Notable notes is my attempt to curate my social media feeds and recognize some of the most notable ideas and resources to flow across my consciousness this week.
This week I used Linkis to find my popular Tweets:
It is interesting now that I am into my third week of Notable notes how themes seem to emerge. This week’s notes seem to revolve the ideas of reflection and thinking. My first note comes from Traci Gardner who shared “Ten Multimodal Reflection Questions” on her Bedford Bits blog. I love her 10 questions as I know how important it is to support students in their reflection process. Perhaps it is simply a symptom of our fast-paced world, but we don’t spend enough time reflecting and our students need scaffolding to practice it successfully.
In my second note, Vicki Davis shares her tips for helping students to reflect on your class and your teaching. I love her post “3 Ways of Getting Student Feedback to Improve Your Teaching” because it is a simple and yet effective process to involve students. While the feedback we receive from our students helps us learn and grow as teachers (as Vicki explains in her conclusion), it also sends an important message to our students that we value and practice reflection. It also models for them how they can intregrate reflection into other aspects of their lives.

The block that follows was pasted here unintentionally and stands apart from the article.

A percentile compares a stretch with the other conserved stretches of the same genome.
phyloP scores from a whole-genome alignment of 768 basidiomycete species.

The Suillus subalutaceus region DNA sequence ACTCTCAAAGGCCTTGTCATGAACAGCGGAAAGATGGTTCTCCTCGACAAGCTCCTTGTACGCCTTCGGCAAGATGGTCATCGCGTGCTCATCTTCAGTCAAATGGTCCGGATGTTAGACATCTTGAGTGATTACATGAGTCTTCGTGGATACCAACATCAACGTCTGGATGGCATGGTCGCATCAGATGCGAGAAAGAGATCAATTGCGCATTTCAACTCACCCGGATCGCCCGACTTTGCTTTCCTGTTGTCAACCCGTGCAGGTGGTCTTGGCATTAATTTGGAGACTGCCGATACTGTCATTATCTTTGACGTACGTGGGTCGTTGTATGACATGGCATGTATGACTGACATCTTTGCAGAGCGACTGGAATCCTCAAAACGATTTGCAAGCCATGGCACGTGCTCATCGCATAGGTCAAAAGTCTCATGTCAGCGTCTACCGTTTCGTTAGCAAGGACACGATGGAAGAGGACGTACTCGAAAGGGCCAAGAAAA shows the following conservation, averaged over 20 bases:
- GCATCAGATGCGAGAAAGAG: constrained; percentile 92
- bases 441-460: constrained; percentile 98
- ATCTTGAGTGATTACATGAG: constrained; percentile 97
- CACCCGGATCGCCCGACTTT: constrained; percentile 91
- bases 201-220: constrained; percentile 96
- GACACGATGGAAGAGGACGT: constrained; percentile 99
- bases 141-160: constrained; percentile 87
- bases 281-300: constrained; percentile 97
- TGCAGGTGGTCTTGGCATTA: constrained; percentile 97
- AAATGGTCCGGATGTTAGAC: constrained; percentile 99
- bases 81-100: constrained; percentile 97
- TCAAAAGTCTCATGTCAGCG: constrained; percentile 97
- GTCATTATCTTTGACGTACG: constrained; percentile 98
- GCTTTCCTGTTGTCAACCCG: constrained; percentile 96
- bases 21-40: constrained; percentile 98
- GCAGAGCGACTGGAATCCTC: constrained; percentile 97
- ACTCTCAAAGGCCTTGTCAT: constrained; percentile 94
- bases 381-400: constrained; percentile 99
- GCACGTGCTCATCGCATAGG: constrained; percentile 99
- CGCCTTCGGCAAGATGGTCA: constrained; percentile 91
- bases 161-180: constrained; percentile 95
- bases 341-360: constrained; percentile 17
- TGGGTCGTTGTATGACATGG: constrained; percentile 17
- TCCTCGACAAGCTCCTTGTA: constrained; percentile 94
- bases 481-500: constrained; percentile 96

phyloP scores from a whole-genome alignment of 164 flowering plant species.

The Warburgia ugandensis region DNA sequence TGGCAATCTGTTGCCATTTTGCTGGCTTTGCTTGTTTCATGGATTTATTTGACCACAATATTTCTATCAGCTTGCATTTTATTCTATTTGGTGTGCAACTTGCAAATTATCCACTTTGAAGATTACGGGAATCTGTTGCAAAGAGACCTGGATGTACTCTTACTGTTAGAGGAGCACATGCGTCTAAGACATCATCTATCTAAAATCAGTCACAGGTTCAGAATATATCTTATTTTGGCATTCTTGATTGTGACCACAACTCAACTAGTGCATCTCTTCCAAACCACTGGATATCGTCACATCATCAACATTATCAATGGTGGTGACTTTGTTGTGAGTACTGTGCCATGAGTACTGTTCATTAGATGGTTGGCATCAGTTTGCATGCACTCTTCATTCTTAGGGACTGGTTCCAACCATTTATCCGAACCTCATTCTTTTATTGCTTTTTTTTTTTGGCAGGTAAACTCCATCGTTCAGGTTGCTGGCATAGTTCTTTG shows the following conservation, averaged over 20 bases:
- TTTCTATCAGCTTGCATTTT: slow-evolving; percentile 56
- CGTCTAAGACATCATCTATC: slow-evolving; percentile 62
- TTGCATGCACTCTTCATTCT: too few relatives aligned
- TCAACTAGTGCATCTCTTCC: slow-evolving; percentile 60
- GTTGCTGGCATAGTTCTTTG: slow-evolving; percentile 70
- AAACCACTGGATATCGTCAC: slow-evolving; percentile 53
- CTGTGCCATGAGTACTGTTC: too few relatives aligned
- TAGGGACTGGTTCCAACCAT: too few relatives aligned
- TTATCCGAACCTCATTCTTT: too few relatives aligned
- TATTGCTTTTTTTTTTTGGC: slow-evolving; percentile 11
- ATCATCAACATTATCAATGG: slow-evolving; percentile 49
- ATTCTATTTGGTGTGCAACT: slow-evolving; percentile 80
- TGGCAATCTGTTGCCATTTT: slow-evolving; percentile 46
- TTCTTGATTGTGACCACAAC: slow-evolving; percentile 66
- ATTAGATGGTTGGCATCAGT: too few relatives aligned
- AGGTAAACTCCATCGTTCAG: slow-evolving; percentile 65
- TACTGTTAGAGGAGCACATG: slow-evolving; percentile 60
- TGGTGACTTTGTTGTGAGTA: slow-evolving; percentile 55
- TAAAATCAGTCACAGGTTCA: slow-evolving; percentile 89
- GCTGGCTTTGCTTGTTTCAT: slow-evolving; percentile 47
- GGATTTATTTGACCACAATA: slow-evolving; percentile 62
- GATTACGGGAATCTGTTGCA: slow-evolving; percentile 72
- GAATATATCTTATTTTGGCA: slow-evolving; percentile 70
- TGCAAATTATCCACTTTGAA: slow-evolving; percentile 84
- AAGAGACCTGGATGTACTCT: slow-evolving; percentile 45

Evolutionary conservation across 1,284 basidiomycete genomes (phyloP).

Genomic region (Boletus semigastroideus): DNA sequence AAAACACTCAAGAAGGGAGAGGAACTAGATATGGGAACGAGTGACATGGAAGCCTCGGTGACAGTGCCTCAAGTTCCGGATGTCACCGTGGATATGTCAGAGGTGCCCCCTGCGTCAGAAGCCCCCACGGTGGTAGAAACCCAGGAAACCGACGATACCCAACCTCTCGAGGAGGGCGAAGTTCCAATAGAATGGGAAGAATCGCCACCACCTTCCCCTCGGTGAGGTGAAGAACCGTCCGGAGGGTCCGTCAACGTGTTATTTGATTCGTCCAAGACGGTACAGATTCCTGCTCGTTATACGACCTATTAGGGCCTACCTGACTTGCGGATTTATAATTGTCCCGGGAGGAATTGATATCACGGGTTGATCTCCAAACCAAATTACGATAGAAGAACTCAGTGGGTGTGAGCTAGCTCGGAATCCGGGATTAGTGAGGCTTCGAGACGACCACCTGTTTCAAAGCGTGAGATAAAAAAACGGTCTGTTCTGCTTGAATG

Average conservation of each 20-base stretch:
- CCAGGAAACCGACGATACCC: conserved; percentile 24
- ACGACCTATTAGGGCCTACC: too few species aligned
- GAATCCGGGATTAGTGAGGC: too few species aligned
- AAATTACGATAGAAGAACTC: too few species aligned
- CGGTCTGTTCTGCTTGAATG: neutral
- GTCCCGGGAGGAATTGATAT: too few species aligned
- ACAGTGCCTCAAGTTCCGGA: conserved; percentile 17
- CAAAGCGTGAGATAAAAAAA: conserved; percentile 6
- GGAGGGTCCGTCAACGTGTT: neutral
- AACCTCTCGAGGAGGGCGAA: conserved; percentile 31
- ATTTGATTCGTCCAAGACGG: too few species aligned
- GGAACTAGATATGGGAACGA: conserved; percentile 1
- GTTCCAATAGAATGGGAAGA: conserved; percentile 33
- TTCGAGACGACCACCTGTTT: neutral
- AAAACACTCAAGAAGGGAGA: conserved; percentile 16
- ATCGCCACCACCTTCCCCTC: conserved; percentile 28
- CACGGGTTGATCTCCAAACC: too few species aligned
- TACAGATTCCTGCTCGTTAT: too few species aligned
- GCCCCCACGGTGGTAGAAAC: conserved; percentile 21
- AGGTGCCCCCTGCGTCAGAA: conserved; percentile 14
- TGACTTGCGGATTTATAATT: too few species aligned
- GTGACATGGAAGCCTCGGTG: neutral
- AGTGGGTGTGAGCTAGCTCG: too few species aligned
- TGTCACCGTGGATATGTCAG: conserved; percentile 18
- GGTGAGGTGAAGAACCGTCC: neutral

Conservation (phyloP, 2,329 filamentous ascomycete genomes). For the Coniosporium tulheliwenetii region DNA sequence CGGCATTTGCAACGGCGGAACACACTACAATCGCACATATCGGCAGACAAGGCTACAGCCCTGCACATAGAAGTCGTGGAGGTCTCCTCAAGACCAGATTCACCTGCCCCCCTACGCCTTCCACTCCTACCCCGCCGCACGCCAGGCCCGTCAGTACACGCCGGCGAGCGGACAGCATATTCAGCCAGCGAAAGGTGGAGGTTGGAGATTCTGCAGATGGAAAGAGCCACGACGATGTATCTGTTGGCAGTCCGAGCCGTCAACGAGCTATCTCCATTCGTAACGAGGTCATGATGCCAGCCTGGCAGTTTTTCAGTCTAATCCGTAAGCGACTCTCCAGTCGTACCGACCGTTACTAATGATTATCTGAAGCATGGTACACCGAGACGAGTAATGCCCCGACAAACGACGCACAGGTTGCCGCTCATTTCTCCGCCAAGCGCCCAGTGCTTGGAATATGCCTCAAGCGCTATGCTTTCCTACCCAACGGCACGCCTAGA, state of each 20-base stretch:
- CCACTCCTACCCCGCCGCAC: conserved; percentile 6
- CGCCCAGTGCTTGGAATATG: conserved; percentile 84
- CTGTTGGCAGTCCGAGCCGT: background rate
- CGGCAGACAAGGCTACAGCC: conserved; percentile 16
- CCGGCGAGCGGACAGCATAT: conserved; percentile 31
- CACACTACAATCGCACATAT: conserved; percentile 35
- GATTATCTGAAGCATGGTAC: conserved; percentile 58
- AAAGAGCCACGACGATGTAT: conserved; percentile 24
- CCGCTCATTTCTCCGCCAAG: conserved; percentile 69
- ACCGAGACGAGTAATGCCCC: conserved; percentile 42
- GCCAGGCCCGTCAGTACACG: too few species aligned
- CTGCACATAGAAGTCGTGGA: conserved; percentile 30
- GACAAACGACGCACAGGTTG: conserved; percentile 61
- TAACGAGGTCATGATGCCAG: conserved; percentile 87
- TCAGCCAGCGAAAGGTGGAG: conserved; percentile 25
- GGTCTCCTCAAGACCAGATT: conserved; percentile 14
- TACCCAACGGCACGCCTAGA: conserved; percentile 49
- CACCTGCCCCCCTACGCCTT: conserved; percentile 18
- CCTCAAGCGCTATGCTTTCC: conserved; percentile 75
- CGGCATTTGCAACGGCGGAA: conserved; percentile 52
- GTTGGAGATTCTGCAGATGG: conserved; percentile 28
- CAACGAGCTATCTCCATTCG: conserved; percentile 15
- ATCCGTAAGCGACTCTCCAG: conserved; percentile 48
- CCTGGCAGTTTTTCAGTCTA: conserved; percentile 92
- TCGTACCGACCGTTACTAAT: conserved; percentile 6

I want to conclude with this note which emphasizes for me the importance of reflection and thinking – and why we must continue to find time and space in our classes to practice this essential skill – because reflection is thinking. In his column for The Washington Post Fareed Zakaria argues that we are not doing enough to foster critical thinking, problem solving, and creativity in our schools today. My favorite quote from his column, “Why America’s obsession with STEM education is dangerous,” is this: “Critical thinking is, in the end, the only way to protect American jobs.”
In the spirit of this week’s reflective theme, I will share my “My Secret Formula to Facilitate Reflection and Workshop” post which also includes a link to my “Why Self-Assessment Journals?” post. I am so obsessed with reflection that I frequently have both a reflection and self-assessment assignment each semester and include a final reflection at the end of the semester when I ask my students to share the best and worst parts of the class as well as suggest things to change (much like Vicki suggests).
How do you support reflection in your classroom? Do you think reflection is important?